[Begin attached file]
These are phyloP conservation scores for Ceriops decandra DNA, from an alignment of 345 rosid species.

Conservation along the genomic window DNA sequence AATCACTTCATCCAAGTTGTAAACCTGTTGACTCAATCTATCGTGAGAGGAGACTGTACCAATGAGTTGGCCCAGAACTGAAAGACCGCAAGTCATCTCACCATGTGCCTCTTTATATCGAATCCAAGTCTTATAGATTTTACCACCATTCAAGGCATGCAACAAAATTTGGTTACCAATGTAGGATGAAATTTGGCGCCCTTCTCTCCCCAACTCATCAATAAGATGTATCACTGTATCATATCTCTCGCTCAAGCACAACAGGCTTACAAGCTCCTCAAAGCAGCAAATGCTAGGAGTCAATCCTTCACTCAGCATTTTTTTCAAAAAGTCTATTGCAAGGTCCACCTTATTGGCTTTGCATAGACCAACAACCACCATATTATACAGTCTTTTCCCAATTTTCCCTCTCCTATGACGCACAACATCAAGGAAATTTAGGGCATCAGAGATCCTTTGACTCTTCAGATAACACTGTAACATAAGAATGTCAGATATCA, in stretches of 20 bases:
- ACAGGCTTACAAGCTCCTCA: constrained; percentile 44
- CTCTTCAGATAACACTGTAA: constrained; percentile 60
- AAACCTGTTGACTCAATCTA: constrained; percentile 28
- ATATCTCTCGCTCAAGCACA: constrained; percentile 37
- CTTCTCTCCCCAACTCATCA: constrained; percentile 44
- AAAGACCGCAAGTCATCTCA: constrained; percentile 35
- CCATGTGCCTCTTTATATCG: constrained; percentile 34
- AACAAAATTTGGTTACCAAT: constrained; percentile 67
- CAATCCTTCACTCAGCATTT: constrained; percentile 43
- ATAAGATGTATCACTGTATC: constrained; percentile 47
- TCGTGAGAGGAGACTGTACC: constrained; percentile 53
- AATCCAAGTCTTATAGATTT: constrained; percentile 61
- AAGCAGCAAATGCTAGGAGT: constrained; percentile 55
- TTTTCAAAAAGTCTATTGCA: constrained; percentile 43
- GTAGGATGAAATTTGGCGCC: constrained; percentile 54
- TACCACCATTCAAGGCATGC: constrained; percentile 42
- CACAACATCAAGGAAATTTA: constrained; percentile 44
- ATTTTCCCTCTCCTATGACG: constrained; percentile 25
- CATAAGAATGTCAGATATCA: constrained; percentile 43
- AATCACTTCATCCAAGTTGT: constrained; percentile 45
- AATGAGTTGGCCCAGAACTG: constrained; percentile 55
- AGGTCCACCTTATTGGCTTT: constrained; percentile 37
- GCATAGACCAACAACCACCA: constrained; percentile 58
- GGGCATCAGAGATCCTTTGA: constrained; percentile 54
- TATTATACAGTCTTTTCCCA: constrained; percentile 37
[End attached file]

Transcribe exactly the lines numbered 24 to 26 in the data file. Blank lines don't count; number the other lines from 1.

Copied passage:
- AGGTCCACCTTATTGGCTTT: constrained; percentile 37
- GCATAGACCAACAACCACCA: constrained; percentile 58
- GGGCATCAGAGATCCTTTGA: constrained; percentile 54